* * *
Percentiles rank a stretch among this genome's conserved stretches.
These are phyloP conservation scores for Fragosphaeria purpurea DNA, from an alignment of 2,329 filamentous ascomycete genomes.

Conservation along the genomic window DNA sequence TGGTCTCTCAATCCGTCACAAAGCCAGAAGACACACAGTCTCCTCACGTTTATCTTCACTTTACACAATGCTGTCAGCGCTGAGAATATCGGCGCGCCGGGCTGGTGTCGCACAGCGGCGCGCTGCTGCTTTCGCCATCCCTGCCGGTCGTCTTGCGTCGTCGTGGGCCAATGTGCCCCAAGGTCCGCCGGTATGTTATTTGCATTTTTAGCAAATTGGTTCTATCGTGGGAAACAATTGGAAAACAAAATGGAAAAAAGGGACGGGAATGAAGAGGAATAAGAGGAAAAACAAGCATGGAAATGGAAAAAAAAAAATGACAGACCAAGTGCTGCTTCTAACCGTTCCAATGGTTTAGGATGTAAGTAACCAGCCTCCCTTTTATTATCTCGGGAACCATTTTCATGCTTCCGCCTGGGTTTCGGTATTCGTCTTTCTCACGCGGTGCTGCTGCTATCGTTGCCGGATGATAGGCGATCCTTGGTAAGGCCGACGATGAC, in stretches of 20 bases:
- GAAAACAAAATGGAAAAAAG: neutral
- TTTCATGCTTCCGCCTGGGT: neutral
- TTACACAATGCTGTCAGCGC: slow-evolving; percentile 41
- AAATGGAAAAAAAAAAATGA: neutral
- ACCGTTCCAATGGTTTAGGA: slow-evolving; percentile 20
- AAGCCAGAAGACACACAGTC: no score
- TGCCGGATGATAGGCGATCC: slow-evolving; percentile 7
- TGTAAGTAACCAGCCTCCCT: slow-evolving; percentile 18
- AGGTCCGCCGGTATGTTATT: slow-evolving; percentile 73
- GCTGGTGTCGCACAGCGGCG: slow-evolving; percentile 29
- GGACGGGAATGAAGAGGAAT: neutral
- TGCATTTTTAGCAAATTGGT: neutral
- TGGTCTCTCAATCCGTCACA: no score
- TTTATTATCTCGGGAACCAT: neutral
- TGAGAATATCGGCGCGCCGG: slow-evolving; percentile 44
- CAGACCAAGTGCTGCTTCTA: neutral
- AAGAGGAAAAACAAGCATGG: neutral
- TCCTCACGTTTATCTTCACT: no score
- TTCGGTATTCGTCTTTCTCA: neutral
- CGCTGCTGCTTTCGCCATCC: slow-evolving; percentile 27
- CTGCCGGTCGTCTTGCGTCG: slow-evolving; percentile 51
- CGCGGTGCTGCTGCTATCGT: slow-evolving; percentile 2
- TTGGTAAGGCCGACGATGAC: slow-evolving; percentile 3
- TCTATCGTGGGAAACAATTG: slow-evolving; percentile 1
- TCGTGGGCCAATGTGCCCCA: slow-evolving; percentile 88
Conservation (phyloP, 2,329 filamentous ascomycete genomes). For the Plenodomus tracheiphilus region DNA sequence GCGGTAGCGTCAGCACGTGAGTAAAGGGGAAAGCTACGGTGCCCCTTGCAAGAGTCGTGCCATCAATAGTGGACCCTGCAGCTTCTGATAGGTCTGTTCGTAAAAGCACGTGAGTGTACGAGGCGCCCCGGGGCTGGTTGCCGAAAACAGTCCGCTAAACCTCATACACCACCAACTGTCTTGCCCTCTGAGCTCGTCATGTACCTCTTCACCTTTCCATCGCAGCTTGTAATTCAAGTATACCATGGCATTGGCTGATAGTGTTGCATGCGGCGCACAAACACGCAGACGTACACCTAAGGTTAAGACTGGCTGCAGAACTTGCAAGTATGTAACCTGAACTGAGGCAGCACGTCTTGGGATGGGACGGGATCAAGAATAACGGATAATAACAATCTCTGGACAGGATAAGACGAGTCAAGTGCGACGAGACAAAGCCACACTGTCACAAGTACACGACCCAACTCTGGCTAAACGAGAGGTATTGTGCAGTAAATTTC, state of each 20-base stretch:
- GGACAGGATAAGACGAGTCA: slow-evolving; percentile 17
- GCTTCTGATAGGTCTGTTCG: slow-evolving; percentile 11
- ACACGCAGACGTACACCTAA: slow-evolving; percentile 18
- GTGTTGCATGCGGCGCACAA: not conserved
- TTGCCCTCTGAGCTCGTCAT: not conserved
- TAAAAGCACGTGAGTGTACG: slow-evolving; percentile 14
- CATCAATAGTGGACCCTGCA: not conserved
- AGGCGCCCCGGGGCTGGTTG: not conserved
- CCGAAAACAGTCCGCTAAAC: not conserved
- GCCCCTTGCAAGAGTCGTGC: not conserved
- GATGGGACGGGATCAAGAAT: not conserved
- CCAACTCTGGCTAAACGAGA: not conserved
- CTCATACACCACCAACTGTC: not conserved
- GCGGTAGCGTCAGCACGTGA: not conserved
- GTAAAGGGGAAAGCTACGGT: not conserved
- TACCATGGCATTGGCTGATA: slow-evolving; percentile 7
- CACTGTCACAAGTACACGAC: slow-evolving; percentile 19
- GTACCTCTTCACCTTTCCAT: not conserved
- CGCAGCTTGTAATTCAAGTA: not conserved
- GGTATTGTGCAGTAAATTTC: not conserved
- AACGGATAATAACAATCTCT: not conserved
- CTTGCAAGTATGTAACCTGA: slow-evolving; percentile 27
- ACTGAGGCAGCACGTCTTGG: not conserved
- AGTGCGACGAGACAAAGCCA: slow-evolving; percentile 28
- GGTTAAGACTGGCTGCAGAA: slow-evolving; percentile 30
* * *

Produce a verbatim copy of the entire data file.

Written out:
Percentiles rank a stretch among this genome's conserved stretches.
These are phyloP conservation scores for Fragosphaeria purpurea DNA, from an alignment of 2,329 filamentous ascomycete genomes.

Conservation along the genomic window DNA sequence TGGTCTCTCAATCCGTCACAAAGCCAGAAGACACACAGTCTCCTCACGTTTATCTTCACTTTACACAATGCTGTCAGCGCTGAGAATATCGGCGCGCCGGGCTGGTGTCGCACAGCGGCGCGCTGCTGCTTTCGCCATCCCTGCCGGTCGTCTTGCGTCGTCGTGGGCCAATGTGCCCCAAGGTCCGCCGGTATGTTATTTGCATTTTTAGCAAATTGGTTCTATCGTGGGAAACAATTGGAAAACAAAATGGAAAAAAGGGACGGGAATGAAGAGGAATAAGAGGAAAAACAAGCATGGAAATGGAAAAAAAAAAATGACAGACCAAGTGCTGCTTCTAACCGTTCCAATGGTTTAGGATGTAAGTAACCAGCCTCCCTTTTATTATCTCGGGAACCATTTTCATGCTTCCGCCTGGGTTTCGGTATTCGTCTTTCTCACGCGGTGCTGCTGCTATCGTTGCCGGATGATAGGCGATCCTTGGTAAGGCCGACGATGAC, in stretches of 20 bases:
- GAAAACAAAATGGAAAAAAG: neutral
- TTTCATGCTTCCGCCTGGGT: neutral
- TTACACAATGCTGTCAGCGC: slow-evolving; percentile 41
- AAATGGAAAAAAAAAAATGA: neutral
- ACCGTTCCAATGGTTTAGGA: slow-evolving; percentile 20
- AAGCCAGAAGACACACAGTC: no score
- TGCCGGATGATAGGCGATCC: slow-evolving; percentile 7
- TGTAAGTAACCAGCCTCCCT: slow-evolving; percentile 18
- AGGTCCGCCGGTATGTTATT: slow-evolving; percentile 73
- GCTGGTGTCGCACAGCGGCG: slow-evolving; percentile 29
- GGACGGGAATGAAGAGGAAT: neutral
- TGCATTTTTAGCAAATTGGT: neutral
- TGGTCTCTCAATCCGTCACA: no score
- TTTATTATCTCGGGAACCAT: neutral
- TGAGAATATCGGCGCGCCGG: slow-evolving; percentile 44
- CAGACCAAGTGCTGCTTCTA: neutral
- AAGAGGAAAAACAAGCATGG: neutral
- TCCTCACGTTTATCTTCACT: no score
- TTCGGTATTCGTCTTTCTCA: neutral
- CGCTGCTGCTTTCGCCATCC: slow-evolving; percentile 27
- CTGCCGGTCGTCTTGCGTCG: slow-evolving; percentile 51
- CGCGGTGCTGCTGCTATCGT: slow-evolving; percentile 2
- TTGGTAAGGCCGACGATGAC: slow-evolving; percentile 3
- TCTATCGTGGGAAACAATTG: slow-evolving; percentile 1
- TCGTGGGCCAATGTGCCCCA: slow-evolving; percentile 88
Conservation (phyloP, 2,329 filamentous ascomycete genomes). For the Plenodomus tracheiphilus region DNA sequence GCGGTAGCGTCAGCACGTGAGTAAAGGGGAAAGCTACGGTGCCCCTTGCAAGAGTCGTGCCATCAATAGTGGACCCTGCAGCTTCTGATAGGTCTGTTCGTAAAAGCACGTGAGTGTACGAGGCGCCCCGGGGCTGGTTGCCGAAAACAGTCCGCTAAACCTCATACACCACCAACTGTCTTGCCCTCTGAGCTCGTCATGTACCTCTTCACCTTTCCATCGCAGCTTGTAATTCAAGTATACCATGGCATTGGCTGATAGTGTTGCATGCGGCGCACAAACACGCAGACGTACACCTAAGGTTAAGACTGGCTGCAGAACTTGCAAGTATGTAACCTGAACTGAGGCAGCACGTCTTGGGATGGGACGGGATCAAGAATAACGGATAATAACAATCTCTGGACAGGATAAGACGAGTCAAGTGCGACGAGACAAAGCCACACTGTCACAAGTACACGACCCAACTCTGGCTAAACGAGAGGTATTGTGCAGTAAATTTC, state of each 20-base stretch:
- GGACAGGATAAGACGAGTCA: slow-evolving; percentile 17
- GCTTCTGATAGGTCTGTTCG: slow-evolving; percentile 11
- ACACGCAGACGTACACCTAA: slow-evolving; percentile 18
- GTGTTGCATGCGGCGCACAA: not conserved
- TTGCCCTCTGAGCTCGTCAT: not conserved
- TAAAAGCACGTGAGTGTACG: slow-evolving; percentile 14
- CATCAATAGTGGACCCTGCA: not conserved
- AGGCGCCCCGGGGCTGGTTG: not conserved
- CCGAAAACAGTCCGCTAAAC: not conserved
- GCCCCTTGCAAGAGTCGTGC: not conserved
- GATGGGACGGGATCAAGAAT: not conserved
- CCAACTCTGGCTAAACGAGA: not conserved
- CTCATACACCACCAACTGTC: not conserved
- GCGGTAGCGTCAGCACGTGA: not conserved
- GTAAAGGGGAAAGCTACGGT: not conserved
- TACCATGGCATTGGCTGATA: slow-evolving; percentile 7
- CACTGTCACAAGTACACGAC: slow-evolving; percentile 19
- GTACCTCTTCACCTTTCCAT: not conserved
- CGCAGCTTGTAATTCAAGTA: not conserved
- GGTATTGTGCAGTAAATTTC: not conserved
- AACGGATAATAACAATCTCT: not conserved
- CTTGCAAGTATGTAACCTGA: slow-evolving; percentile 27
- ACTGAGGCAGCACGTCTTGG: not conserved
- AGTGCGACGAGACAAAGCCA: slow-evolving; percentile 28
- GGTTAAGACTGGCTGCAGAA: slow-evolving; percentile 30